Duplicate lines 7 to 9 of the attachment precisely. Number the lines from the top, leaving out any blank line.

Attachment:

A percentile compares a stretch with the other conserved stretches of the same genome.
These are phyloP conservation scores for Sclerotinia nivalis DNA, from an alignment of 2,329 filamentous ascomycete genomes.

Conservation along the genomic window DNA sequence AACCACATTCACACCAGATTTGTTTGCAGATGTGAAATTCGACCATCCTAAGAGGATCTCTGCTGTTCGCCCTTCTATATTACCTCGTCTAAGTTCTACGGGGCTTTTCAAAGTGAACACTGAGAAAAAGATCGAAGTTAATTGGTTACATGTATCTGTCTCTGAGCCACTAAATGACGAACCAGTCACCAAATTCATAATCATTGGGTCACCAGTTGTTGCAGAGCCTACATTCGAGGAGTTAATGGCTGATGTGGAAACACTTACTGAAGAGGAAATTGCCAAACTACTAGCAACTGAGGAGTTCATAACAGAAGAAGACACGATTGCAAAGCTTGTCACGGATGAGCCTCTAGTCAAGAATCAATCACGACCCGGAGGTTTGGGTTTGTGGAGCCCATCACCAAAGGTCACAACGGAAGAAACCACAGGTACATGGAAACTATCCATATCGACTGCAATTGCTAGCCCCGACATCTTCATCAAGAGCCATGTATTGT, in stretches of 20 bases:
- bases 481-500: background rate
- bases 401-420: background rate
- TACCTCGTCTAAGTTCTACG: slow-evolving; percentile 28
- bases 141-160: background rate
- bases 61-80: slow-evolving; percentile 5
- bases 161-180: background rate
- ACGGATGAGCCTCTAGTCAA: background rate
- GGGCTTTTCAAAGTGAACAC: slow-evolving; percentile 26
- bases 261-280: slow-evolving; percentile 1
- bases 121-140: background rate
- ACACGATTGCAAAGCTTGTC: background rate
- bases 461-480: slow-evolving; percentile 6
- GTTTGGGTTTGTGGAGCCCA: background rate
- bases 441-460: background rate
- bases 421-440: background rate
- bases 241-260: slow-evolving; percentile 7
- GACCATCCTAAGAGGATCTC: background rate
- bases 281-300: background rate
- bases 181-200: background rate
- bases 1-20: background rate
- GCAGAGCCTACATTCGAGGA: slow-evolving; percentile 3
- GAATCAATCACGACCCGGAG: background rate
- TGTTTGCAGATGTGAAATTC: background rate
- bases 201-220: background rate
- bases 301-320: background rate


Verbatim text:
- bases 141-160: background rate
- bases 61-80: slow-evolving; percentile 5
- bases 161-180: background rate